B. Y. O. D. (Bring Your Own Dessert)

Have you ever gone to a dinner party and arrived with your own dessert in hand?

Maybe it's bad manners, rude or downright selfish, but this is something I do on a regular basis. (Although I always clear it with the hostess first...I'm not that presumptuous!) And I did it again last Friday night when we went to dinner with a few other couples at a steakhouse.

Now before you start shaming me, let me say that David and I frequent this steakhouse in San Antonio a lot. And have for many years. We're "regulars." On special occasions like birthdays and anniversaries, they have come to expect me to bring my own dessert. (But I do share the cake with the wait and management staff, so there.)

So for the dinner party, I made two cakes. A decadent flourless chocolate cake and a light, flourless orange cake made with agave nectar.

Now, granted there is a little selfishness involved. Have you ever heard of a pastry chef that makes desserts without a lot of sugar and no flour? I didn't think so. So, that's the main reason I make and take my own desserts most everywhere I go. Plus, I've got an incredible sweet tooth and I am a born baker and love sharing good stuff with people I love.

For me, this bring-your-own-dessert concept is similar to bring your own wine. I would never, never, never make a dessert similar to something they serve at the restaurant, just as I would never, never, never bring a ho-hum bottle of $10 wine with me to a restaurant. Now, that would be bad manners.

So, cheers to my dinner party and to my selfishness. And cheers to the fact that everyone loved my low sugar, no flour desserts as much as I did!

(Full disclosure: I totally took a risk by making two desserts I had never made before. Yes, I have made many flourless chocolate cakes...they are my favorite. But, honestly, I had total faith in these recipes because they came from two of my favorite and highly talented gluten-free cooks and their blogs, Karina of Gluten-Free Goddess and Elana of Elana's Pantry. Stay tuned for the orange cake as it was so stunning, simple and scrumptious, I will be making it again very soon and sharing it with you.)

A sneak peek at the amazingly delicious orange cake. The sous chef
segmented the orange I brought and made the cake look spectacular!

Buen provecho!

I brought the cake and raspberries and this is whatthe sous chef did with it! Isn't it gorgeous?
Everyone fought over the raspberries.

Dark Goddess Cake
The Cowgirl Gourmet got this recipe from Karina's Gluten-Free Goddess food blog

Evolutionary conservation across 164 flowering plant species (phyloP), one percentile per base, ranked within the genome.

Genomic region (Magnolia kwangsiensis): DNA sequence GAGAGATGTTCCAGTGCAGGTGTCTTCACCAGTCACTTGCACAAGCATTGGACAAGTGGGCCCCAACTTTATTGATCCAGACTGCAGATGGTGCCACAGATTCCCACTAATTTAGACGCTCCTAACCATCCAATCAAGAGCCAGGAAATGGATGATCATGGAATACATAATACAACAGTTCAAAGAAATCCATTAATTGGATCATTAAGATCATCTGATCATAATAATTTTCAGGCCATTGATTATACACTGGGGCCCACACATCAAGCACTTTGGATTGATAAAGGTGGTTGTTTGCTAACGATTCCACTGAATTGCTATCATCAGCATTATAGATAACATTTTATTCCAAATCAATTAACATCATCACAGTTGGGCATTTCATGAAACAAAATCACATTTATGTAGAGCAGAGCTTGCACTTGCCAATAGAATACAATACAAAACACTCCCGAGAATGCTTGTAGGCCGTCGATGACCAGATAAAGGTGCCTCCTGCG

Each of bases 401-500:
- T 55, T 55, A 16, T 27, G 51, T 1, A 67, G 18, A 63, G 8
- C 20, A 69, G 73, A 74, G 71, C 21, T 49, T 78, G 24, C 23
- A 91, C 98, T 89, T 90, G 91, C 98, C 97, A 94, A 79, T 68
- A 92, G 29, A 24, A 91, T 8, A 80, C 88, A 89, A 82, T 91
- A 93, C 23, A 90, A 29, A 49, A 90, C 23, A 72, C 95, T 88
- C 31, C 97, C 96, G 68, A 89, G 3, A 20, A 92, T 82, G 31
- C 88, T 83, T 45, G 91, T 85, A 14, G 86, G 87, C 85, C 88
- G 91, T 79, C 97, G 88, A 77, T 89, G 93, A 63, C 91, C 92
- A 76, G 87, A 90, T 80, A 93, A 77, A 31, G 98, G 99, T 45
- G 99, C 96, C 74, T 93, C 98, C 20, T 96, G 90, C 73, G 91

Print recipe

Karina says that the blanched almond flour and cocoa produce a sturdy, dense chocolate-cake and that the cake only gets better as it sits overnight, which makes it a perfect go-to cake for a dinner party. No hurry, no worries...you can make it the night before the big night.

In my experience with flourless chocolate cakes, I highly recommend refrigerating the cake overnight and serving it cold or at least slightly cold. The chocolate tends to get fudgy when refrigerated and it's much richer than when served at room temperature.

Serves 10

12 ounces dark chocolate
1 1/2 sticks unsalted butter, cut into pieces
1 Tablespoon good quality vanilla extract
7 large happy farm fresh eggs
1 cup organic or light brown sugar, packed
1/2 cup organic or regular white sugar
1/4 cup unsweetened cocoa
1/2 cup blanched almond flour

To serve:
Cocoa powder or powdered sugar
Fresh raspberries
Whipped cream, if desired

Preheat oven to 350 degrees.

Line the bottom of a 9-inch Springform pan with a circle of parchment paper; butter the paper.

In a microwave safe bowl or a double-boiler, place the chocolate and butter and allow it to melt slowly, stirring every 30 seconds or so. In a microwave, this should take about 2 minutes or four-30-second bursts. On the cooktop in a double-boiler, this will take up to 7 minutes, but do keep a close eye on it and stir occasionally.


Once it is all melted, set it aside for a bit to cool slightly, stirring it often to keep it smooth.


Using an electric mixer, beat the eggs until they appear light colored and frothy; add the sugars (light brown and white sugar) and beat it again until the mixture is thick and flows in ribbons, about 5-6 minutes. Slowly, very slowly, pour about half of the melted chocolate into the egg mixture (to gently temper it). Beat on low to combine.

At this point, Karina suggests that we switch to our trusty wooden spoon and blend in the rest of the chocolate by hand. Add the vanilla. Sift the cocoa powder into the batter and gently mix again to combine. Now add the almond flour and mix to thoroughly combine.

Pour the batter into the prepared Springform pan and bake at 350 degrees for about 50 minutes to an hour...remember oven temps vary.


The top of the cake may crack and that's fine. When a toothpick is inserted into the cake's center, it should emerge clean with a few moist crumbs when done.


Cool the cake in the pan on a wire rack. Once the cake has cooled completely, loosen the cake from the edges of the pan with a small flexible knife and then unlock the Springform pan. You may serve the cake right side up or invert it onto a 9-inch serving plate and peel off the parchment.

Now you have two choices...eat the cake when it's room temperature or chill it in the refrigerator for four to six hours or overnight. I prefer a rich and fudgy cake, so I always refrigerate it.

When ready to serve, dust the cake with the cocoa powder or powdered sugar and garnish with a few scattered raspberries or mint leaves and whipping cream, if desired.

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